Finally, all that remains is to push the files from the local (working) directory to the Bitbucket repository. This is done using the Git push origin master command:

git push -u origin master

By refreshing your Bitbucket repository, all the files from the Raspberry Pi project (working) directory should now be present.

Now that the Bitbucket repository has been updated from the Raspberry Pi, the files are safely situated on a remote server. The file can now be tested, used or changed locally. See the Updating a Bitbucket repository from a Raspberry Pi section later to continue.

To exit the terminal, the exit Bash command can be used:

exit

Cloning a Bitbucket repository to the Raspberry Pi

The previous section showed how to ‘push’ (upload) files from a Raspberry Pi to a Bitbucket repository. This section will show how to copy/download (‘pull’) a repository from Bitbucket to a Raspberry Pi using Bash and Git commands. The next sections will show how to update a Bitbucket repository from a Raspberry Pi and how to get the latest updates from Bitbucket.

To get started on the Raspberry Pi, the location where the repository will be saved to needs to be established. The repository directory name will be the same as the repository name and will be created automatically. Let’s say you want to copy the “mycurrentproject” repository to the home/pi/projects directory. To create a directory, the following Bash make directory command can be used:

mkdir home/pi/projects

or while in the home/pi directory, a new directory can be created using:

mkdir projects

Git will copy (‘clone’) files to the current working directory. To go to the home/pi/projects directory, the change directory command is used:

cd home/pi/projects

To clear the terminal from all previous data, the clear or cls Bash commands can be used:

clear

While inside the desired parent directory, the Git clone command is used:

git clone https://yourusername@bitbucket.org/yourusername/mycurrentrepository.git

where “yourusername” is the same as the username used when creating the Bitbucket account. “mycurrentproject” will also depend on the name of the repository given while creating it.

Apart from creating the first copy of a repository, the Git clone command will also set up additional files needed for Git to recognise and the repository (similar to the Git init command).

The Git clone command to a specific repository will also be communicated at the top of each new repository created in Bitbucket. Similarly, repositories from other services, e.g. Github, can also be cloned. The account password will be required with private repositories.

Now that the repository has been copied/cloned to the Raspberry Pi, the files can be tested, used or changed locally. See the Updating a Bitbucket repository from a Raspberry Pi section below to continue.

To exit the terminal, the exit Bash command can be used:

exit

Updating a Bitbucket repository from a Raspberry Pi

The previous sections showed how to upload existing project files from a Raspberry Pi to Bitbucket and how to clone a Bitbucket repository to a Raspberry Pi. This section will show how to update a Bitbucket repository from a Raspberry Pi. The next section will show how to get the latest updates from Bitbucket.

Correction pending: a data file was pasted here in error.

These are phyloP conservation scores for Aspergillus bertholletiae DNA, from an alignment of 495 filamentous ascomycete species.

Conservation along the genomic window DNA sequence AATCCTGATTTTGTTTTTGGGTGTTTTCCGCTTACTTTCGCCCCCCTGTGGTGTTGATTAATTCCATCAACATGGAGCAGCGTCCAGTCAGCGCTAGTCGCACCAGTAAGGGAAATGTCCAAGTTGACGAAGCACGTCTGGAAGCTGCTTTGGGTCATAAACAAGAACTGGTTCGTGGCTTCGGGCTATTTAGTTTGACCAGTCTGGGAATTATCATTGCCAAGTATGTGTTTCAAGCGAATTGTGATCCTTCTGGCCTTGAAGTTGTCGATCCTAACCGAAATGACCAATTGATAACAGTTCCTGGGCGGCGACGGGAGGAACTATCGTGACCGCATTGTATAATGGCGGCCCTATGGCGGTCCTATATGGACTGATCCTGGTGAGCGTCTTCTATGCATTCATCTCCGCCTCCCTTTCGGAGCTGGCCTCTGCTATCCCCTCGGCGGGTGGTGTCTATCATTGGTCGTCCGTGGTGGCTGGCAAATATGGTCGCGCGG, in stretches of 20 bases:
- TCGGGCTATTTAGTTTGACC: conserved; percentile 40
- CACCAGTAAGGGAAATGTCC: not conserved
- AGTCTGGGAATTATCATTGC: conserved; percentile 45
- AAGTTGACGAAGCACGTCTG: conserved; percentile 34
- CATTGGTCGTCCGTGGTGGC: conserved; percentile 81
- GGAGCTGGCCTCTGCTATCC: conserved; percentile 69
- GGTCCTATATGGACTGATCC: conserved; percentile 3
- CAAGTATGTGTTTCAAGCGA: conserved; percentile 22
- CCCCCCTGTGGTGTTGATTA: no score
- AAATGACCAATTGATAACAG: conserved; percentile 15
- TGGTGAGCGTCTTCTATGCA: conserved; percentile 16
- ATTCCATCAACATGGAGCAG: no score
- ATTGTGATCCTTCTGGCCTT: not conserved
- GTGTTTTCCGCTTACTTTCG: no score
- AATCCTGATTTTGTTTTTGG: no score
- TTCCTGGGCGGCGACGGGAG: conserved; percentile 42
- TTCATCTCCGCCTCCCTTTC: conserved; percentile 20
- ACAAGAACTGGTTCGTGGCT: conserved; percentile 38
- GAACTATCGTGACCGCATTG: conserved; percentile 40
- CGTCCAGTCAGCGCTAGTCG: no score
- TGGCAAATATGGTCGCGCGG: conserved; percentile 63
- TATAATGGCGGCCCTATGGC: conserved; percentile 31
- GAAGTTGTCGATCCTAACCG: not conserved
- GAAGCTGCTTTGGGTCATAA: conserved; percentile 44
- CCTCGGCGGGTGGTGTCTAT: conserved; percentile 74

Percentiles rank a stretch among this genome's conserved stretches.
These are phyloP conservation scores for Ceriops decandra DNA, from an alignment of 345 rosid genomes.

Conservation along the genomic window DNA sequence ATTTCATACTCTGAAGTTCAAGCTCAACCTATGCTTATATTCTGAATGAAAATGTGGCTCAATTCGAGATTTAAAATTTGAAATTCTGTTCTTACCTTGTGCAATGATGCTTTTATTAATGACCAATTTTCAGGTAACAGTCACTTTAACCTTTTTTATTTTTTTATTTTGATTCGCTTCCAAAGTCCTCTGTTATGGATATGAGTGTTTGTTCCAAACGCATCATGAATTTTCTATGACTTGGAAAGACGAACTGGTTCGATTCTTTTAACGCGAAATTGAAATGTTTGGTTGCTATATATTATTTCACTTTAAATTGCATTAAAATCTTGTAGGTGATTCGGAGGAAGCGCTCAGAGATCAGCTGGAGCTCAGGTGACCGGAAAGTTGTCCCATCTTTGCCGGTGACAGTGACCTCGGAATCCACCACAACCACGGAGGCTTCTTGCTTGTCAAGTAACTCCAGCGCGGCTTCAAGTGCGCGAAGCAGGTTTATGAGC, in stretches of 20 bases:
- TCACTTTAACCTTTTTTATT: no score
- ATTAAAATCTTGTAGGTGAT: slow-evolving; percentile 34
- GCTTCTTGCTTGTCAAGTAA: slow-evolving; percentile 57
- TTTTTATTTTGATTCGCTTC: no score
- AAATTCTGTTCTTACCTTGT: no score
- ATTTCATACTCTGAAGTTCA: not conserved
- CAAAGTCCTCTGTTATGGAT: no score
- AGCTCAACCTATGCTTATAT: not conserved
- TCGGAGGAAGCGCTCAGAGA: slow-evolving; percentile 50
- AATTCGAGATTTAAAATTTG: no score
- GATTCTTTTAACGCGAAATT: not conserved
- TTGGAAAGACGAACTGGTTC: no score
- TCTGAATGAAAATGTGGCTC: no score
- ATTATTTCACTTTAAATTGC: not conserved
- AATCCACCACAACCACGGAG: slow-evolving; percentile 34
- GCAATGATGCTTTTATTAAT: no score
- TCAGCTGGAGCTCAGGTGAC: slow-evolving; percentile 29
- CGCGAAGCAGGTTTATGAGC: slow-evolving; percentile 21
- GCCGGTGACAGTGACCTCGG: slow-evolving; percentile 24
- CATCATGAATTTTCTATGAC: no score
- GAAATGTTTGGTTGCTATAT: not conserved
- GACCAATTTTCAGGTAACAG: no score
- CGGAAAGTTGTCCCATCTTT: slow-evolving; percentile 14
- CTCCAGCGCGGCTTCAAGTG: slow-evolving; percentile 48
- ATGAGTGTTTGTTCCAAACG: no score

In this section, it is assumed that your Raspberry Pi project was either cloned from a Bitbucket repository or created on the Raspberry Pi and ‘pushed’ to Bitbucket. Either way, you will have a copy of your project on the Raspberry Pi’s working directory and as a Bitbucket repository.

Assuming that the Bitbucket repository files were not updated or changed since a Git push or Git clone command were used, the Git status would be clean before starting. This means that there are no files to commit (see later). It also means that no files are staged yet (see below). To make sure of this, the Git status command can be used:

git status

Remember that the Git status command can be used regularly to see what files were changed and what files were staged.

To clear the terminal from all previous data, the clear or cls Bash commands can be used:

clear

It is now time to make some changes. New files and directories can be created and/or changed inside the Raspberry Pi working directory. Once you’re happy with your first set of changes, the Git status command will show the new file changes made within the working directory.

Git can show the changes made by using the Git diff command:

git diff

which will show you all the changes that have been made. Similarly, the Git diff command can also be used on a single file:

git diff <filename>

where <filename> is the file you want to view the changes from (e.g. index.html). In some terminals the git diff command will not exit back to the terminal input section. This can be fixed by pressing the q key on the keyboard. As with the Git status command, the Git diff command can also be used regularly to see the changes made.

The next step, before the files can be committed and copied (‘pushed’) back onto the Bitbucket repository (see later), is to “stage” the changed files. Staging is an abstract concept used by Git which means that files are to be tracked. It also makes a backup of the file (stored in the cache) for when experimental changes are to be made. Staging is a required step before files can be committed. To stage all the changed files at once, the Git add all command can be used: